A pair of New York architects hope to build an apartment building in south Minneapolis where families of all sizes could live and work together, a striking contrast to the design of many new apartment buildings.

Carl Koepcke and Jack Cochran of Urbain DRC in New York City submitted preliminary plans to the city seeking feedback on a five-story, mixed-use building north of the Midtown Greenway along 11th Avenue S.

“We wanted to provide people with a slightly different aesthetic,” Cochran said. “And to provide a new model for sustainable living in the city.”

Renderings show a glassy building composed of interlocking boxes, with each floor offset from another, creating outdoor terraces that are sheltered by the cantilevered section of the building above.

The apartments would be geared toward intergenerational families with flexible living spaces that could be connected to one another, and could expand or contract.

To cut down on commuting costs by enabling people to work from home, the main level has live-work townhouses. The building would also be next to the Greenway, enabling residents to commute via bike.

Sustainability is another high priority. Geothermal heating and cooling, solar panels and passive solar are all on the wish list. “The ultimate goal is to make this a net-zero project,” said Cochrane, meaning the building could produce all of its own energy needs.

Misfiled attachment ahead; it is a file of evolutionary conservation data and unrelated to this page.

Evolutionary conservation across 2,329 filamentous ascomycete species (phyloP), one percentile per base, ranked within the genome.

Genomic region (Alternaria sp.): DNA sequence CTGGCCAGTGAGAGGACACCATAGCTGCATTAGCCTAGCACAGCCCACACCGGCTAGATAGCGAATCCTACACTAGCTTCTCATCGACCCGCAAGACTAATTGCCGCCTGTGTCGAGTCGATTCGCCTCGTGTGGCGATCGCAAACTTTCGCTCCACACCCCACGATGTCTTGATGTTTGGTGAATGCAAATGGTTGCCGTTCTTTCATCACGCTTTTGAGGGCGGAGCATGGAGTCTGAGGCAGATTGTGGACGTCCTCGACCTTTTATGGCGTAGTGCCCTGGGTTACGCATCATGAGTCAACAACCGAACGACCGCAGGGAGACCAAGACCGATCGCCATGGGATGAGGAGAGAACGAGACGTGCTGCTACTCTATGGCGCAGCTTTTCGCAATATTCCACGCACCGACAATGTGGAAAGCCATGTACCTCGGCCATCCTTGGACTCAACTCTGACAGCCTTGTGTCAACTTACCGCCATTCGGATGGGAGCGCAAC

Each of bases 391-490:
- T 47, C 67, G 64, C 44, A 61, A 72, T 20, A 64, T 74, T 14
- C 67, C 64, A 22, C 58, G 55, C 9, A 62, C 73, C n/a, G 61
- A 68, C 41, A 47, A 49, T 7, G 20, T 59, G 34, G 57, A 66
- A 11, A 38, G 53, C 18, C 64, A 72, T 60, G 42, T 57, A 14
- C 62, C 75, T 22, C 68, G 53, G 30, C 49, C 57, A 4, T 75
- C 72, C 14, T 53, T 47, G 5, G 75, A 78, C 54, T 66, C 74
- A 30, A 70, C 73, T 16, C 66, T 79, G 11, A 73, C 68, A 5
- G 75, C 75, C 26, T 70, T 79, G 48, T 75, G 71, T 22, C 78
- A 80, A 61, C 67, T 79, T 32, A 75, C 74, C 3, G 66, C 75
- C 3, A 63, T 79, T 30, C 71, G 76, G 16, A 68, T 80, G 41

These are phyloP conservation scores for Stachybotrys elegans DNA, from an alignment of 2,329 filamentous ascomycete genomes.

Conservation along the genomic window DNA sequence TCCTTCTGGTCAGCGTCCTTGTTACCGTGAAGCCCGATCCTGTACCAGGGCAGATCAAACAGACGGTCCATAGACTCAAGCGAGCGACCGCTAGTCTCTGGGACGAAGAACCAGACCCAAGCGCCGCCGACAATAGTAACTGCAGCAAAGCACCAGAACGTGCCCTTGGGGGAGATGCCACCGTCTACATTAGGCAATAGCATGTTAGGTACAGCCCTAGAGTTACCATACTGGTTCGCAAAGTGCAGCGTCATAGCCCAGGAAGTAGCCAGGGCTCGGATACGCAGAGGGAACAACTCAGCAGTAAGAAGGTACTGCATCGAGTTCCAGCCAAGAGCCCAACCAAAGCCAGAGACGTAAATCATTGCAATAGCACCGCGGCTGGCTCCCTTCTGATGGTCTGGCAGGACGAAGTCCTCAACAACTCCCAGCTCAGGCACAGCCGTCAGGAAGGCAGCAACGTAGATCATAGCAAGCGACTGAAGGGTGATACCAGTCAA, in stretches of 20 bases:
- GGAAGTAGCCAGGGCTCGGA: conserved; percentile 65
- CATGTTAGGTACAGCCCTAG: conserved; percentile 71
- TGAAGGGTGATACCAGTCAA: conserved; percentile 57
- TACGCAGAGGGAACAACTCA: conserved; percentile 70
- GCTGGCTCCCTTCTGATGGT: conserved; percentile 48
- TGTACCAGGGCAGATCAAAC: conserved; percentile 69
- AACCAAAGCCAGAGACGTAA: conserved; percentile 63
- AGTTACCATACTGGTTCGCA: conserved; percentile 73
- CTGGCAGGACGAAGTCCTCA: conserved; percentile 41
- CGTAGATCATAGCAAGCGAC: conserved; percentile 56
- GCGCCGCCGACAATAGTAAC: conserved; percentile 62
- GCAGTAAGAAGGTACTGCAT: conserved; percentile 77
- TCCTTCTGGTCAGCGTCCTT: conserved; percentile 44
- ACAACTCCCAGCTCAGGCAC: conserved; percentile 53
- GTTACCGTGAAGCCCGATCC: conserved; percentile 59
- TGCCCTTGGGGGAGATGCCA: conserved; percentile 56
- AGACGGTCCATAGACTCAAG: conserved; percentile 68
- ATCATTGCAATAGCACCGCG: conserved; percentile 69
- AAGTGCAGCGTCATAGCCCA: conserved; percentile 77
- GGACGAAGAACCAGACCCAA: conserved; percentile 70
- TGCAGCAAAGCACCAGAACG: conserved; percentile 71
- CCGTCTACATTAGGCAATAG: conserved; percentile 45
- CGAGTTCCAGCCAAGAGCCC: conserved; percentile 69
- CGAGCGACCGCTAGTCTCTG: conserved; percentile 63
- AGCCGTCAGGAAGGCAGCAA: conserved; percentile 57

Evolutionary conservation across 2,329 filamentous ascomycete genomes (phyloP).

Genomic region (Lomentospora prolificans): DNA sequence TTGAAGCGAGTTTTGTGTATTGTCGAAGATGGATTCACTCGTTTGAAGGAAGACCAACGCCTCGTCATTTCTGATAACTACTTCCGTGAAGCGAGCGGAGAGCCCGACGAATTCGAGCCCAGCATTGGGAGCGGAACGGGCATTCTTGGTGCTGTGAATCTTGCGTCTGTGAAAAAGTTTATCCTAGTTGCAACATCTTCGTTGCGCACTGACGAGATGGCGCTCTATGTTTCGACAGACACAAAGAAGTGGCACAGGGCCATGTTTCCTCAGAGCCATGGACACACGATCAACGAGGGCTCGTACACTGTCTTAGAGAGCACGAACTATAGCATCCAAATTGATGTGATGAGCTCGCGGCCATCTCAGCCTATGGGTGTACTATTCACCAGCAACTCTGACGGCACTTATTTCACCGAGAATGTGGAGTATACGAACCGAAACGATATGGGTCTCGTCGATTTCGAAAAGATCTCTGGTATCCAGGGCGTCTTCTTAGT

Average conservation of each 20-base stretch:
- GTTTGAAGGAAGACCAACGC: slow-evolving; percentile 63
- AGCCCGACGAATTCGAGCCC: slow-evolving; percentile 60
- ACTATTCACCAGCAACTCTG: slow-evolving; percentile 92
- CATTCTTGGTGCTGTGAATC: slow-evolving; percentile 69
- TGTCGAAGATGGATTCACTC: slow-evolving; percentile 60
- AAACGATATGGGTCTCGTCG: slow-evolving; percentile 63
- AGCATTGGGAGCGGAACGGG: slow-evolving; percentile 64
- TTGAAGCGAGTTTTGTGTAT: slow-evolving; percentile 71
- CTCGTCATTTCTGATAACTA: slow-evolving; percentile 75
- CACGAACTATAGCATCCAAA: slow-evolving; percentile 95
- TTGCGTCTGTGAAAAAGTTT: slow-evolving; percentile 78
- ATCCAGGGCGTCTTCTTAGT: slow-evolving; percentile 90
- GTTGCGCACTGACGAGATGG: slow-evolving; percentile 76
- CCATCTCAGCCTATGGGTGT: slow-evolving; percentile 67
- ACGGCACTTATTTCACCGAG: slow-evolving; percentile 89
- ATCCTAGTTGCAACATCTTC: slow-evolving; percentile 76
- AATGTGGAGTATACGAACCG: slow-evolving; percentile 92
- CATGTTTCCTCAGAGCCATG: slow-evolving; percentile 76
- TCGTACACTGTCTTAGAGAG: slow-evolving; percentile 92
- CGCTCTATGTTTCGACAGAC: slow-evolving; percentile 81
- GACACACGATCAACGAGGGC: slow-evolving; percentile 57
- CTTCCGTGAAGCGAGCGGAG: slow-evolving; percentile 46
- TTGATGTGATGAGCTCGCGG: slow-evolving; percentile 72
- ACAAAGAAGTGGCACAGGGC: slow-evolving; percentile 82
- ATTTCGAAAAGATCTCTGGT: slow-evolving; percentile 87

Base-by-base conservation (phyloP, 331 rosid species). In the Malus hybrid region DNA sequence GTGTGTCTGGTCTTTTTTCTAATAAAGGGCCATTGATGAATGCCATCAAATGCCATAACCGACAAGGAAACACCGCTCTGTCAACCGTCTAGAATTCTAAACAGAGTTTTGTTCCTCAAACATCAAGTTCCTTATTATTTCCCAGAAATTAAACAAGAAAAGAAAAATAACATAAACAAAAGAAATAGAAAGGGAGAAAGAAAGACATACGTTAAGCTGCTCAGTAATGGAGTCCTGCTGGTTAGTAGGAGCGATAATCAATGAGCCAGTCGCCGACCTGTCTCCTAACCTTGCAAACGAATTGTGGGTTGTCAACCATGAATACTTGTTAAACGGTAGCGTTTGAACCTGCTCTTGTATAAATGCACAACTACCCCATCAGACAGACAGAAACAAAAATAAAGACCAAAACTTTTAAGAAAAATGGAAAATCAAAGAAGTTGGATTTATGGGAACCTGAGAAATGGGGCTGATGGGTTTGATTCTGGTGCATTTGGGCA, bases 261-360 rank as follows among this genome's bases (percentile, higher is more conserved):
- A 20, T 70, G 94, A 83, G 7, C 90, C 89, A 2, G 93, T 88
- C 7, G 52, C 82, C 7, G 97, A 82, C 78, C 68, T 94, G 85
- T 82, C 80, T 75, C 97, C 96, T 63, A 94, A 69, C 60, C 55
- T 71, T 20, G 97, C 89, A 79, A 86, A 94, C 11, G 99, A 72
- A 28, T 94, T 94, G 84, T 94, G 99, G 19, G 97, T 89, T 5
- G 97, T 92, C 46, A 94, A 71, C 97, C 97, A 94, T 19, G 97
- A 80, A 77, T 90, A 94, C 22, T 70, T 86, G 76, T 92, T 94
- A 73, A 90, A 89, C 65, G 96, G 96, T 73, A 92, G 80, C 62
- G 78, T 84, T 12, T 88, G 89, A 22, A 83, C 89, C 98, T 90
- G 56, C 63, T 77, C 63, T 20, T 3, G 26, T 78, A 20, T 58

The project, called Midtown Crossing, would include about 55 apartments and office/commercial space in a 60,000-square-foot building with about 55 underground parking stalls.

It would be built on land already owned by Carl Koepcke’s father but would need to incorporate other unspecified sites. Several of the adjacent parcels are zoned for two-family residential structures, so at a planning meeting Thursday the team will ask the city for feedback about whether rezoning might be possible to accommodate a taller and higher-density development that includes work space.

Input from the meeting will be used to refine the plans, which would be brought to another Committee of the Whole meeting at a later date.

Alex Haecker, a Twin Cities architect who has consulted with the team and helped design several mixed-use projects in the Twin Cities, said the building “is a break from the current model.”

“It’s not your traditional development,” he said. “It’s not going to be the typical box that’s going up today.”

The proposal comes at a time of growing debate about urban design in the Twin Cities, where thousands of apartments have been built over the past few years. Too many of those buildings, critics say, are clones of one another.

Haecker said that profit-motivated developers, rather than design-driven architects, drive the creative process.

“It’s a really interesting opportunity,” he said. “But there are still a lot of hurdles to get over.”